Seroconversion after the addition of famciclovir therapy in a child with hepatitis B virus infection after liver transplantation who developed lamivudine resistance
There is very little information about hepatitis B virus (HBV) infection in children after liver transplantation. This is the first report of the addition of famciclovir in a child who developed lamivudine resistance.
A 5-year-old boy who was serum HBsAg-negative and was not vaccinated against HBV underwent living-related liver transplantation for fulminant hepatitis A. The donor was his mother, who was serum HBcAb-positive. No immunoprophylaxis was administered. HBV infection developed after 18 months and was treated with 3 mg/kg daily of lamivudine. Serum alanine aminotransferase normalized and HBV DNA load decreased significantly. Sixteen months later, lamivudine resistance developed; a mutation (M552I) was confirmed by sequencing through the YMDD locus of the HBV polymerase gene. The addition of 750 mg daily of famciclovir led to seroconversion and the disappearance of serum HBV DNA.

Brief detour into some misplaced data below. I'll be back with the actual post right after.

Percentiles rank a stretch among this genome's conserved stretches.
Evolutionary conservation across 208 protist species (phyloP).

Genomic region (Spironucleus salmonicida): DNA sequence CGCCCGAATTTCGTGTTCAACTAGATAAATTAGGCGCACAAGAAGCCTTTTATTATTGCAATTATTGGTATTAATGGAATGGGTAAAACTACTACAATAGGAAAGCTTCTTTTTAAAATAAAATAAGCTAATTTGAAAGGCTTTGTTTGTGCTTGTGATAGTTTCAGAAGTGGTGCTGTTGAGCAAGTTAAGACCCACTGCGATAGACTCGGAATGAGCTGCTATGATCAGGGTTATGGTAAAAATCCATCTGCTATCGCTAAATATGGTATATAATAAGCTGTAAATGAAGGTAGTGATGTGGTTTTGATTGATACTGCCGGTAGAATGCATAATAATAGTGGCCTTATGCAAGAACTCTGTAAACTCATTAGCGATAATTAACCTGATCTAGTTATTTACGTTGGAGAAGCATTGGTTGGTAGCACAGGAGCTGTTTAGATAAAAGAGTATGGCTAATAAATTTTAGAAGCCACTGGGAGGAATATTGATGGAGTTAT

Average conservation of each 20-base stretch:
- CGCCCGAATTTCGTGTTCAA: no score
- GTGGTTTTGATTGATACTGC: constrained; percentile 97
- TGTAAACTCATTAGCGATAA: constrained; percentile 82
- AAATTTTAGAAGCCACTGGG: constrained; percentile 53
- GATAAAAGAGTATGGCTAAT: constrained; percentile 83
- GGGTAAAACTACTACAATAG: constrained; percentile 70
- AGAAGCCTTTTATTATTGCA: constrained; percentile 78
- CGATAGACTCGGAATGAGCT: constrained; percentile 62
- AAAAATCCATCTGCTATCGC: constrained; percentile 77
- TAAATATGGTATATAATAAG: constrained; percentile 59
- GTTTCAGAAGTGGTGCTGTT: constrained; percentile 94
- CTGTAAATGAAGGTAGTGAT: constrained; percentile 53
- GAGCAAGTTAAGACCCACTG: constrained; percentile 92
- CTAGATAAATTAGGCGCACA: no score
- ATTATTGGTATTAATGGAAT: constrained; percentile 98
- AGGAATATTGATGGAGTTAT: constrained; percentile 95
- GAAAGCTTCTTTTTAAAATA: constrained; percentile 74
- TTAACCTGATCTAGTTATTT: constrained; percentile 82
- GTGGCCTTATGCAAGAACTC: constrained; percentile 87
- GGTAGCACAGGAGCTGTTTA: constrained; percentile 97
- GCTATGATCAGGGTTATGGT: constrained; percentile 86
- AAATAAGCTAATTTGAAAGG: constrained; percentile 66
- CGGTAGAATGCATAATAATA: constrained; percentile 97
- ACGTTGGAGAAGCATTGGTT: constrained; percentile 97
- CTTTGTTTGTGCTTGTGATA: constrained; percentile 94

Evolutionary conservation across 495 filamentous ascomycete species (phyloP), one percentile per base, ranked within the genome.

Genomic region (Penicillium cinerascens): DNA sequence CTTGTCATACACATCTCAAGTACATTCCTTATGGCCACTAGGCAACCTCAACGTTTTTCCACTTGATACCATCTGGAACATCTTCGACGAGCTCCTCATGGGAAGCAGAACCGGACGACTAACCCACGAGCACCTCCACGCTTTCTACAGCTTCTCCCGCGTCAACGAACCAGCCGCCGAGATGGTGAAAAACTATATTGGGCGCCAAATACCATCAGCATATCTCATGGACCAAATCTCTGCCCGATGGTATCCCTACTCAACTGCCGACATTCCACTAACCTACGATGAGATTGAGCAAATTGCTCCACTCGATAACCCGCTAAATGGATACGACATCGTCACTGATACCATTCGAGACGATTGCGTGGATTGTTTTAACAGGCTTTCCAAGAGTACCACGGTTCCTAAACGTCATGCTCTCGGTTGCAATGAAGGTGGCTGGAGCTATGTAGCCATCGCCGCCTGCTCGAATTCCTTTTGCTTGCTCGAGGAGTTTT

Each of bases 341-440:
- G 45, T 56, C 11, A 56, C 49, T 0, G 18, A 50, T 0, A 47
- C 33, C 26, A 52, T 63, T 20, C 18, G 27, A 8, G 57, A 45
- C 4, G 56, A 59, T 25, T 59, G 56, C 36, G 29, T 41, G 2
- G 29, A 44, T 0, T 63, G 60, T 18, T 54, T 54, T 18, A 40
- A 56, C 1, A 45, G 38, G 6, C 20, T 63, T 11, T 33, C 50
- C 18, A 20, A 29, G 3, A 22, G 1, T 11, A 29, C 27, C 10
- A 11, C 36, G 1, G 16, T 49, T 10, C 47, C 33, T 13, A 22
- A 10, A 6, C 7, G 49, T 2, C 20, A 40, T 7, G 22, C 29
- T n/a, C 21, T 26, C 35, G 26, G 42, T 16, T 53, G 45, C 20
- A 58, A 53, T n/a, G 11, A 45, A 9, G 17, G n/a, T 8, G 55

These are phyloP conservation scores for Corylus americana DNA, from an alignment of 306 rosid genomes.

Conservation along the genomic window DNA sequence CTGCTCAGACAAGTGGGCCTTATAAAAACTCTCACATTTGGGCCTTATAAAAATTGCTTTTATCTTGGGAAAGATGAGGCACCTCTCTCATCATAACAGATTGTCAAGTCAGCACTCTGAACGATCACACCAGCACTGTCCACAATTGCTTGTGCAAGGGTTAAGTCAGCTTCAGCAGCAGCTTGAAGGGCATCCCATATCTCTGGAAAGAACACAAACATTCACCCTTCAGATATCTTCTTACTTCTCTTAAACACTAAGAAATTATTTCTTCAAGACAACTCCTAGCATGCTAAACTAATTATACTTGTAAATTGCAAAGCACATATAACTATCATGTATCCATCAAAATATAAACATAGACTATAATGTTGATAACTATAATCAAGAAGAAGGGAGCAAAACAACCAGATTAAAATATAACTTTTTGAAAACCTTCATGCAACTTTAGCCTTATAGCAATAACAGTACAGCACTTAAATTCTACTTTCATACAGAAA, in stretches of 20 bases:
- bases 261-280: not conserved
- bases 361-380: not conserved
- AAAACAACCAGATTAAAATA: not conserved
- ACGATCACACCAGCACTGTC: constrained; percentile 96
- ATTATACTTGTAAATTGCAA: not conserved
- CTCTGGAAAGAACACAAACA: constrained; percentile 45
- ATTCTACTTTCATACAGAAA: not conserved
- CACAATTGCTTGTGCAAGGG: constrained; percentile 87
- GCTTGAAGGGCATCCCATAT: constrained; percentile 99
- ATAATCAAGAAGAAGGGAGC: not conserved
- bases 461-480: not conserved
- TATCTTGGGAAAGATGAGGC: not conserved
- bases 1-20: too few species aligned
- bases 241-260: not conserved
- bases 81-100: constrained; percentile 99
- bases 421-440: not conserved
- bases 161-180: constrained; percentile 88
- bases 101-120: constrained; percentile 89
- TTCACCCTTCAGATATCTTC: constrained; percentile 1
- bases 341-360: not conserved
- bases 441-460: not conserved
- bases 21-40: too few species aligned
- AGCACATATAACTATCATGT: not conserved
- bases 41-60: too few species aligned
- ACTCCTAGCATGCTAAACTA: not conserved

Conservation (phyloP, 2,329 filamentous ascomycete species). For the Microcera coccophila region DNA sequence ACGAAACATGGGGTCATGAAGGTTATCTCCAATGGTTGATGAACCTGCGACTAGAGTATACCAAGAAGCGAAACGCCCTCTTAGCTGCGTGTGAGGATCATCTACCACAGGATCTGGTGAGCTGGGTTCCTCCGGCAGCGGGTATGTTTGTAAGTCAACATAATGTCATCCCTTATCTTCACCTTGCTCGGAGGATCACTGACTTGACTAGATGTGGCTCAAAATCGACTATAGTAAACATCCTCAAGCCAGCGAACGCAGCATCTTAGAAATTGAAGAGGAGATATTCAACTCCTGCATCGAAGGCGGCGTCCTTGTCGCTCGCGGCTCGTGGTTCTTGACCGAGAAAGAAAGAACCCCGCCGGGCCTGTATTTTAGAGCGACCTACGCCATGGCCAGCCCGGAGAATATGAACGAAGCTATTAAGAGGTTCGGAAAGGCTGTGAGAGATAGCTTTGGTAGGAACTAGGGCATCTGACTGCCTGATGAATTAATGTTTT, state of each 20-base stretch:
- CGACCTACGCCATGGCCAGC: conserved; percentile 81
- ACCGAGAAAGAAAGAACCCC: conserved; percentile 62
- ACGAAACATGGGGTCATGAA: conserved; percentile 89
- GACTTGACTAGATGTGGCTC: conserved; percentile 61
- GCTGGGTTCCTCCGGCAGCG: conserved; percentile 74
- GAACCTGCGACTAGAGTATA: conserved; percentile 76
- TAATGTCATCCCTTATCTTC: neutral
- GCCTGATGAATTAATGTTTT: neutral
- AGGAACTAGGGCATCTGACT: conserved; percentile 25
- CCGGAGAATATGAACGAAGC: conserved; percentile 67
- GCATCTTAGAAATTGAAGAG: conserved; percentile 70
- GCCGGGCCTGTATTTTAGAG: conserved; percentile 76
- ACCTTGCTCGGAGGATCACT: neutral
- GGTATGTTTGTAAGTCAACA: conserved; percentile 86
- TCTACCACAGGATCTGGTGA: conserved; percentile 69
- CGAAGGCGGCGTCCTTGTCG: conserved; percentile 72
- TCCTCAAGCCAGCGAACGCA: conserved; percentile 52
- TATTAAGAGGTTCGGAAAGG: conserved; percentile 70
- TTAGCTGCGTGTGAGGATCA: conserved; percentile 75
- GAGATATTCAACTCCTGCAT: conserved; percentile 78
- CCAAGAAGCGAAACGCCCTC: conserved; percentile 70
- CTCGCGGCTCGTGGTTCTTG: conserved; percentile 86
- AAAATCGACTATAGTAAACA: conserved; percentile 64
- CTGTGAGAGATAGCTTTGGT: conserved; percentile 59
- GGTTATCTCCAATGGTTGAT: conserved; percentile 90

Lamivudine in combination with famciclovir might be a therapeutic option for HBV reinfection after liver transplantation, also in children. Suppression of viral replication to undetectable values is possible even in the lamivudine-resistant mutant.